Confusion arises over employer rules about cannabis use at work

Cannabis legalization is almost here. Employers are busily preparing rules to regulate cannabis use in their workplaces. Police and other employers whose duties affect public safety are finding it particularly difficult to draft policies for cannabis use that satisfy their employees and their obligations to the public.

Both Air Canada and Calgary-based WestJet Airlines now ban cannabis use for people whose jobs affect customer safety — even when they are off-duty. Alcohol use is only restricted for certain employees for 12 hours before they go on duty.

Can employers fire employees for alcohol or drug addiction?

Employers may get frustrated when they learn an employee has an alcohol or drug addiction that adversely affects their work. But Alberta’s human rights legislation prevents employers from just firing the employee.

An employee who has an actual dependency on alcohol or drugs has a disability under Alberta human rights law. Recreational users don’t have this disability. The employer should have the employee assessed right away to see if they are genuinely disabled. If so, the employer must make reasonable accommodations for the employee. The employer doesn’t have to do this only if doing so:

Homebuyers’ heartfelt letters persuade homeowners to sell

In an era of high demand and higher bids for homes, buyers who write warm personal letters to sellers often win the bidding war and buy the house they want. This is a growing trend that some realtors say ‘must’ be part of an offer if a buyer wants to have any hope of purchasing the property.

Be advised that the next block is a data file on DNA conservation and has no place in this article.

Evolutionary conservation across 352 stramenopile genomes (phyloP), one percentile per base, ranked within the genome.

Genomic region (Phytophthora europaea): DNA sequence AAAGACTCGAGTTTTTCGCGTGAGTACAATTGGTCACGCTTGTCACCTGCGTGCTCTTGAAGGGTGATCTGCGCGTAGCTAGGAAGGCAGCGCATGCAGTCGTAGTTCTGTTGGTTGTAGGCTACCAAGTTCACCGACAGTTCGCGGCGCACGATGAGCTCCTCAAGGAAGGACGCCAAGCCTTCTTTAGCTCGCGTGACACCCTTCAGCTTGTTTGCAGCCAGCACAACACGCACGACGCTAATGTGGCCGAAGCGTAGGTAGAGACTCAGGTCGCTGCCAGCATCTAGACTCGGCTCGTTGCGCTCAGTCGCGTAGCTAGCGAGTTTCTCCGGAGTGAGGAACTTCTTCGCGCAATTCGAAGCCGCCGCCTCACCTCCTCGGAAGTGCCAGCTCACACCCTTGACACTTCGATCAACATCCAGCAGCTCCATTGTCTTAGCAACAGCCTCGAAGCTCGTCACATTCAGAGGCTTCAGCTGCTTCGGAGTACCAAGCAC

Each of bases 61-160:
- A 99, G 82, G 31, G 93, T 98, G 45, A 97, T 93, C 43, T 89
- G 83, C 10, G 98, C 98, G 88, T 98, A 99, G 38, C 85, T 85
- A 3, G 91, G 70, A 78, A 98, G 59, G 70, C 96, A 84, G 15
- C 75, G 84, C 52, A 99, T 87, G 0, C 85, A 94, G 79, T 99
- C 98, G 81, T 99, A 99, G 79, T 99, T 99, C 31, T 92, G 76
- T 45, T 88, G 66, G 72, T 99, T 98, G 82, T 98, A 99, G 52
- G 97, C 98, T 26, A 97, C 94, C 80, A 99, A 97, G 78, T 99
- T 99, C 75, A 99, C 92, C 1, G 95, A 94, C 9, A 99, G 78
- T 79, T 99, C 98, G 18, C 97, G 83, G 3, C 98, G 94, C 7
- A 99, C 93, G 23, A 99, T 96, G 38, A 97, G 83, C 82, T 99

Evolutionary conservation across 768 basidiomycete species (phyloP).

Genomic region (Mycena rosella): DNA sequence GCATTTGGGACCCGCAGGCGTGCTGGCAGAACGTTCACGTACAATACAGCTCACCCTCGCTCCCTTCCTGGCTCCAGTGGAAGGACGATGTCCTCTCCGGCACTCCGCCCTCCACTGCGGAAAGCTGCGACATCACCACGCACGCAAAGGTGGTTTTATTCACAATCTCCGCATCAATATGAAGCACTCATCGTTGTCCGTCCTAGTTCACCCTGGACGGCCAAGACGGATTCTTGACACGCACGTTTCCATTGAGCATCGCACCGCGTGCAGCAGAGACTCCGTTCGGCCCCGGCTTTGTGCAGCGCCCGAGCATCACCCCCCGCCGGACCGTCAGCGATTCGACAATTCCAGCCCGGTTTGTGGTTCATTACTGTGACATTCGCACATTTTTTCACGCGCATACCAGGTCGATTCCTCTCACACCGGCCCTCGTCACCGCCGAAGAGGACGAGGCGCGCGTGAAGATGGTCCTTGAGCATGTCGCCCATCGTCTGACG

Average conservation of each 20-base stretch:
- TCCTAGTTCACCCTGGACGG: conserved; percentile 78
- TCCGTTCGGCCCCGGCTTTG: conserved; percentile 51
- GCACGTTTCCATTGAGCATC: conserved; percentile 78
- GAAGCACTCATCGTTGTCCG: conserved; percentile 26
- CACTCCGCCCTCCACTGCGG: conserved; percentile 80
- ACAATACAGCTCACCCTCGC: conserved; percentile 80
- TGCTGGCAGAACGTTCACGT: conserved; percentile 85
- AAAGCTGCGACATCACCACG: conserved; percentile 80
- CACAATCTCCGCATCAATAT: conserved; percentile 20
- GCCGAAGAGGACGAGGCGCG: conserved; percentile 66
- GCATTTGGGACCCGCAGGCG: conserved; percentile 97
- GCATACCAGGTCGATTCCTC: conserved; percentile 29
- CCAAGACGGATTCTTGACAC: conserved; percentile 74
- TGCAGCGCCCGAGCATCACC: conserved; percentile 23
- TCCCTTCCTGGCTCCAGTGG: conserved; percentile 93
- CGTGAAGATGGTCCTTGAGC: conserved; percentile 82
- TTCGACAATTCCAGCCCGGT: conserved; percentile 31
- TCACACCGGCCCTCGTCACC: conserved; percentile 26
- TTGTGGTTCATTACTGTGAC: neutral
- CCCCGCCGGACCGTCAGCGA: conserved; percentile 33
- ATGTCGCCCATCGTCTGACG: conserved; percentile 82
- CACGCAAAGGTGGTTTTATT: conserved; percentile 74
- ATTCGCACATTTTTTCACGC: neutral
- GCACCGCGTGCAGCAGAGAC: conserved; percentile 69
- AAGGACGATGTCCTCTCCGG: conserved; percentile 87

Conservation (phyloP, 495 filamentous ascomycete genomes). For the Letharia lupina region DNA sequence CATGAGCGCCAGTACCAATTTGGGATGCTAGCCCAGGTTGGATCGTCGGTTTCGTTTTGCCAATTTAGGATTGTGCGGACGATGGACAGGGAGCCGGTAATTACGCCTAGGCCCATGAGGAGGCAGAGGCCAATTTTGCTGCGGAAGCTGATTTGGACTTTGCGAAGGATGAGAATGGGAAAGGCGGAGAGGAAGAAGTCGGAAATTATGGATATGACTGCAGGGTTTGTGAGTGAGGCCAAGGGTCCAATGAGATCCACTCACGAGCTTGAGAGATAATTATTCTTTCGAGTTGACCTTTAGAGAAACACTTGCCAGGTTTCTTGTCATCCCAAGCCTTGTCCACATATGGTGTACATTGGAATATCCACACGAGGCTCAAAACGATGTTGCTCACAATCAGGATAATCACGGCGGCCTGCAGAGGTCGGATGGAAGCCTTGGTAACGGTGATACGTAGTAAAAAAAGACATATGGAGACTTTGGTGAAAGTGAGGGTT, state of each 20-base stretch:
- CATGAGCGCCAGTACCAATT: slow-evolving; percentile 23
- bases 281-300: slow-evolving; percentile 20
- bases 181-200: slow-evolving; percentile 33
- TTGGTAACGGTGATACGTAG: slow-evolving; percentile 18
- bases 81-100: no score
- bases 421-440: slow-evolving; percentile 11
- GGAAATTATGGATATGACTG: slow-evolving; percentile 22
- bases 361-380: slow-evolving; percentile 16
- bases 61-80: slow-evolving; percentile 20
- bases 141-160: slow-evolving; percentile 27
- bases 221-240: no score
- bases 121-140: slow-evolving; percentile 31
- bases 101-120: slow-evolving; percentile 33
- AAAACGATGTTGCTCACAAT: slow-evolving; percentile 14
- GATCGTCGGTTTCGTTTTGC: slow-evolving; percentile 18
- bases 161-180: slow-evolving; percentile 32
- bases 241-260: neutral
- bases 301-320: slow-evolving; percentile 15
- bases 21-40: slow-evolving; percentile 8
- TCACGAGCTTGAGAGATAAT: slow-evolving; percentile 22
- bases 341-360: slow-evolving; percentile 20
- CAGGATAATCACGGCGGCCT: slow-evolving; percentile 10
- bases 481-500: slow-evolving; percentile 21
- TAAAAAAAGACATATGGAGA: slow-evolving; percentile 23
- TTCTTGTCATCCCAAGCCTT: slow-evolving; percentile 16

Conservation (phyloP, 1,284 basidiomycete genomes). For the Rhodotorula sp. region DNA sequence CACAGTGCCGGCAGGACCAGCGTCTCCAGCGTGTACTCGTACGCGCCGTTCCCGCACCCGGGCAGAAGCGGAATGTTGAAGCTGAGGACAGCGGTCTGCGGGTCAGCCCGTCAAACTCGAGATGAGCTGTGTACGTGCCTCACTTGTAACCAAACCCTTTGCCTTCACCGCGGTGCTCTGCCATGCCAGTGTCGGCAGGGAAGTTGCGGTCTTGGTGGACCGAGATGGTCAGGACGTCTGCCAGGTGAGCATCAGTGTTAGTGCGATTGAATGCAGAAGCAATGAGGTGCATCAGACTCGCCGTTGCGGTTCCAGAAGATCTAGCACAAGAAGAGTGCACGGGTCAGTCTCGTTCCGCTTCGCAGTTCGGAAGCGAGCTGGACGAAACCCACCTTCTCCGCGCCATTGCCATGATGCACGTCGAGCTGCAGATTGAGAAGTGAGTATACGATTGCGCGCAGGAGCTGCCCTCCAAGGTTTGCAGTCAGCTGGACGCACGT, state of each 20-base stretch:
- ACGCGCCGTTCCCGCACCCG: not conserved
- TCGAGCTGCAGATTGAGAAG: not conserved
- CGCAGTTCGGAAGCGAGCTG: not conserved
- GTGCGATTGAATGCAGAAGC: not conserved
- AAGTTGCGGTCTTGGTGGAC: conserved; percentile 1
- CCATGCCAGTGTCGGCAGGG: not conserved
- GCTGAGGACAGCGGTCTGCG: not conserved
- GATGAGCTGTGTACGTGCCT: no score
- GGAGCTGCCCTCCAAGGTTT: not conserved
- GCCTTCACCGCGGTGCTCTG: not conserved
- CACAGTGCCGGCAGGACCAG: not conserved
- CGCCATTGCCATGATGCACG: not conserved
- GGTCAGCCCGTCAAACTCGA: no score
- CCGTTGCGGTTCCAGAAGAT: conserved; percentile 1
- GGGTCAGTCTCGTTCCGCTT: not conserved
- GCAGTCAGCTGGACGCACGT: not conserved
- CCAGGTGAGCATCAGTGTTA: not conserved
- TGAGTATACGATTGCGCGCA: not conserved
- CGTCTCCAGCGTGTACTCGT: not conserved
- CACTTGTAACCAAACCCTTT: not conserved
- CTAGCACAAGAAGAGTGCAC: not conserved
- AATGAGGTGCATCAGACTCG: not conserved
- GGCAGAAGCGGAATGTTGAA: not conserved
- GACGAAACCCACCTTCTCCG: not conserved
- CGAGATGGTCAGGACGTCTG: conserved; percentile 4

Many sellers seriously consider any personal letters they receive with offers when deciding to whom to sell their house. Most sellers care who buys their house and are happier to sell to someone who can clearly say why they love and want to buy the property. The letters have the greatest influence on sellers who have lived in their home for a long time and want to be sure the buyers will take care of it.

Beware of capital gains tax when buying a non-resident’s property

Buying a house is very expensive. Paying capital gains tax to the Canada Revenue Agency (CRA) is the last thing a purchaser wants to do. But this happens when purchasers buy property that is owned by a non-resident of Canada without working with a lawyer experienced in these types of transactions.

Under Canadian tax law, a non-resident who sells property they own here still pays capital gains tax on any gain they make from the sale.

Human rights concerns lead to no random testing for bus drivers

The forthcoming legalization of cannabis across Canada has raised many questions amongst employers and employees alike. One of the most fierce debates has been over human rights concerns with regard to random testing for the substance. People driving or operating heavy machinery, such as oil workers and bus drivers in Alberta, have been a particular source of debate.

Many people who take public transportation in the city have wondered whether drivers for Calgary Transit and Southland Transportation would be under increased scrutiny once cannabis is legalized next month. Following an extensive review of workplace policies across Calgary, it has been announced that no changes will be made to the protocol for substance testing of bus drivers. The decision is based on the finding that current protocol is adequate and that drivers are already tested for substances as needed.